Uses of the term Database table
The term table
takes on a dual meaning when we talk about database design. On the one hand, the elements comprising an ER diagram are referred to as base tables.
These are represented as
- entities and
- attributes, which represent the business objects
to be included in the database, and are the sort of tables during the process of relational database design.
They come into play during the Logical Design phase of the (DBLC) database lifye cycle.
We also use the term table to refer to the relational constructs comprising the implementation of the database.
These tables will be described in greater detail later in this module.
A table is a collection of related data held in a structured format within a database. It consists of fields (columns), and rows.
In relational databases, a table is a set of data elements using a model of vertical columns (identifiable by name) and horizontal rows, the cell being the unit where a row and column intersect.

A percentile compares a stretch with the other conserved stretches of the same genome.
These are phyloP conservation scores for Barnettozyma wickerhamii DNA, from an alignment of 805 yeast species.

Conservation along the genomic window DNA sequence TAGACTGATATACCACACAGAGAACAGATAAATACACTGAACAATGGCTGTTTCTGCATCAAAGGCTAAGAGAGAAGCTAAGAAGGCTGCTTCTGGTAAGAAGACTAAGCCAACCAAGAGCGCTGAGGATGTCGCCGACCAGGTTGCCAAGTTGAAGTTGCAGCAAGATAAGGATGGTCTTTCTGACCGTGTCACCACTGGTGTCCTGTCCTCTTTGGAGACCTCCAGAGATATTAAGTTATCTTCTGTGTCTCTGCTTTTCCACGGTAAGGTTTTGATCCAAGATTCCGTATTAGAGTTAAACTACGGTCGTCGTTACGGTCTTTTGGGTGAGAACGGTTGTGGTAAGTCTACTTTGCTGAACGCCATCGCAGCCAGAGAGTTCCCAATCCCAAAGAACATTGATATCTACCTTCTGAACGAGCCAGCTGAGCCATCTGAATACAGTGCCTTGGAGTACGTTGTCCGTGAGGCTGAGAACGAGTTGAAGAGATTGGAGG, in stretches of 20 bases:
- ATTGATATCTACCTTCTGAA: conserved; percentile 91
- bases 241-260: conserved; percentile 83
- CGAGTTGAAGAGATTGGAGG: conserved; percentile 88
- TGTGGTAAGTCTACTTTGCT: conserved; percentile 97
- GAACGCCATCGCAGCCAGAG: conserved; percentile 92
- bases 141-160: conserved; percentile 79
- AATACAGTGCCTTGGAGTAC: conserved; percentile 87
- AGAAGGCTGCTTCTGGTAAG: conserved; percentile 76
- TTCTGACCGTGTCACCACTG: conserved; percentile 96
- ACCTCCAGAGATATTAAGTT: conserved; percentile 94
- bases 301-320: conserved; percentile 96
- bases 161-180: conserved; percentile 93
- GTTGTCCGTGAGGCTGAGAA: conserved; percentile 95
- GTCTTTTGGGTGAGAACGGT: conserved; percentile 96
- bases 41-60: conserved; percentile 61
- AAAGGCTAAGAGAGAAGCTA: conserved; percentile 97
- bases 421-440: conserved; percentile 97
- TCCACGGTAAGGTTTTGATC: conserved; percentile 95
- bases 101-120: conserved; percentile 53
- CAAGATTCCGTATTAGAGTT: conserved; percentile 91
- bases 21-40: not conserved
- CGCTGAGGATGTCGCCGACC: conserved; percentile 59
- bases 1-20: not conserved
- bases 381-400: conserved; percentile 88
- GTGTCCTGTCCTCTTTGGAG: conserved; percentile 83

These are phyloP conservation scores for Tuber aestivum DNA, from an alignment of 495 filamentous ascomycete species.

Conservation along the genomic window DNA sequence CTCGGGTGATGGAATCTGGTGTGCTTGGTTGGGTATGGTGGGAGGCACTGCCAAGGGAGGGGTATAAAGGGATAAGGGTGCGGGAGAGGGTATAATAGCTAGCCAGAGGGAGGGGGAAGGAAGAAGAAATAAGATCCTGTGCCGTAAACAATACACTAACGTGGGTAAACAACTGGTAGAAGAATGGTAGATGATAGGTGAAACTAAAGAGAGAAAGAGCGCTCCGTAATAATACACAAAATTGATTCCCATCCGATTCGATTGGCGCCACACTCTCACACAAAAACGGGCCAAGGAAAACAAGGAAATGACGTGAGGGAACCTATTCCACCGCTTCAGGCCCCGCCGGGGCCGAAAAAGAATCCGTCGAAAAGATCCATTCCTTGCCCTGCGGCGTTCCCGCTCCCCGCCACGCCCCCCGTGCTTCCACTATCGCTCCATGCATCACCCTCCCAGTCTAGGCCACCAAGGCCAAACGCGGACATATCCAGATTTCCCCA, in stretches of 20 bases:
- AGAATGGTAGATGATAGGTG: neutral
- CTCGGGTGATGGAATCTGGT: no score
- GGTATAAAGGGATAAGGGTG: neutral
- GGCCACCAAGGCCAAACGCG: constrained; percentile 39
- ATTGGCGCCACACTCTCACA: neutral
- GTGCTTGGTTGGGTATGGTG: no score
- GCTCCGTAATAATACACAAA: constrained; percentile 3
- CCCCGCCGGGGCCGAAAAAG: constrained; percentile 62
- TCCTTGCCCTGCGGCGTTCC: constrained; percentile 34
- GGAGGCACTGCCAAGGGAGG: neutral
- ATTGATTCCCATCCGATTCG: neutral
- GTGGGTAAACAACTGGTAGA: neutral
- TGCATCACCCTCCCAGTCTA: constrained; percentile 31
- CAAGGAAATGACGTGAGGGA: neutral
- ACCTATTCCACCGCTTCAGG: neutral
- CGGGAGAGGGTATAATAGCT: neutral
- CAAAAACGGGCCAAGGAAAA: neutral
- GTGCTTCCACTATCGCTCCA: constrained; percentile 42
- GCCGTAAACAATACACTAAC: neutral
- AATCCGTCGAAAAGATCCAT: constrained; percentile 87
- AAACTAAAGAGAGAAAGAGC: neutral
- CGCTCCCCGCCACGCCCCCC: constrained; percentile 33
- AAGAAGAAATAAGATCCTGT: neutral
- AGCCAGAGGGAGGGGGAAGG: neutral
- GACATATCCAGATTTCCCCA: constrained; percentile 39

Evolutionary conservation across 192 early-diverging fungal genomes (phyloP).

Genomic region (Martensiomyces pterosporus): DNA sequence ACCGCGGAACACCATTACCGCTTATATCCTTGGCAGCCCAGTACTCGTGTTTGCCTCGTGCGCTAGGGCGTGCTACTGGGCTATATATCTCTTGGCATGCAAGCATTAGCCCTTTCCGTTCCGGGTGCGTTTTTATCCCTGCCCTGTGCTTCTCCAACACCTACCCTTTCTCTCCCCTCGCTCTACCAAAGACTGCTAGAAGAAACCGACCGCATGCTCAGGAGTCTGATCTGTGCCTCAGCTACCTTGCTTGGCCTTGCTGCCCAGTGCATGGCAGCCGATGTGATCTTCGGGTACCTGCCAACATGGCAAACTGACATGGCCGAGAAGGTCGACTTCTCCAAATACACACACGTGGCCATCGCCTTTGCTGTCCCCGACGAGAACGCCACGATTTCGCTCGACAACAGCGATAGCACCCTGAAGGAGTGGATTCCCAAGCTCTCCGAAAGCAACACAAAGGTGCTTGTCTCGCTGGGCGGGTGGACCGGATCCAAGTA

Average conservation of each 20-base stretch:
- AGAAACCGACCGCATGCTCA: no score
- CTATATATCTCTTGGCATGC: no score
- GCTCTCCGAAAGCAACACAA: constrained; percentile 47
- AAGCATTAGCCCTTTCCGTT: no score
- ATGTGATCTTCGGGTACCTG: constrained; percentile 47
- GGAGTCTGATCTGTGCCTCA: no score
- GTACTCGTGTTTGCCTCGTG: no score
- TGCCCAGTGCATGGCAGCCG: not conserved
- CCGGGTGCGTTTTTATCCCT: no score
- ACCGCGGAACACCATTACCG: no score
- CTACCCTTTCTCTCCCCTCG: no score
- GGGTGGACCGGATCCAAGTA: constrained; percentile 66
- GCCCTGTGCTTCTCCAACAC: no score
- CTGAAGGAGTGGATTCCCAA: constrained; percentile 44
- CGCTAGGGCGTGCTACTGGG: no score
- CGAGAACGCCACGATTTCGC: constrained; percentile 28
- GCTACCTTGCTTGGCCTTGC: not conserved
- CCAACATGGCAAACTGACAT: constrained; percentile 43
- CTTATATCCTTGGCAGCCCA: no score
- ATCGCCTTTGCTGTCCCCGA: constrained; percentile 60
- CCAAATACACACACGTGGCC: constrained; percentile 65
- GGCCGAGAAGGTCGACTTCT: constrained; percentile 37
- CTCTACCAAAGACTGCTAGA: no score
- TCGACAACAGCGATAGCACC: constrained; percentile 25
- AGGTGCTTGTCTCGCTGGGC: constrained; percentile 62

A table has a specified number of columns, but can have any number of rows. Each row is identified by one or more values appearing in a particular column subset. The columns subset which uniquely identifies a row is called the primary key.
Table is another term for "relation", although there is a difference in that a table is usually a combination of rows where a relation is a set and does not allow duplicates. Besides the actual data rows, tables generally have associated with them metadata, such as constraints on the table or on the values within particular columns.
The data in a table does not have to be physically stored in the database. Views also function as relational tables, however their data are calculated when a query is executed.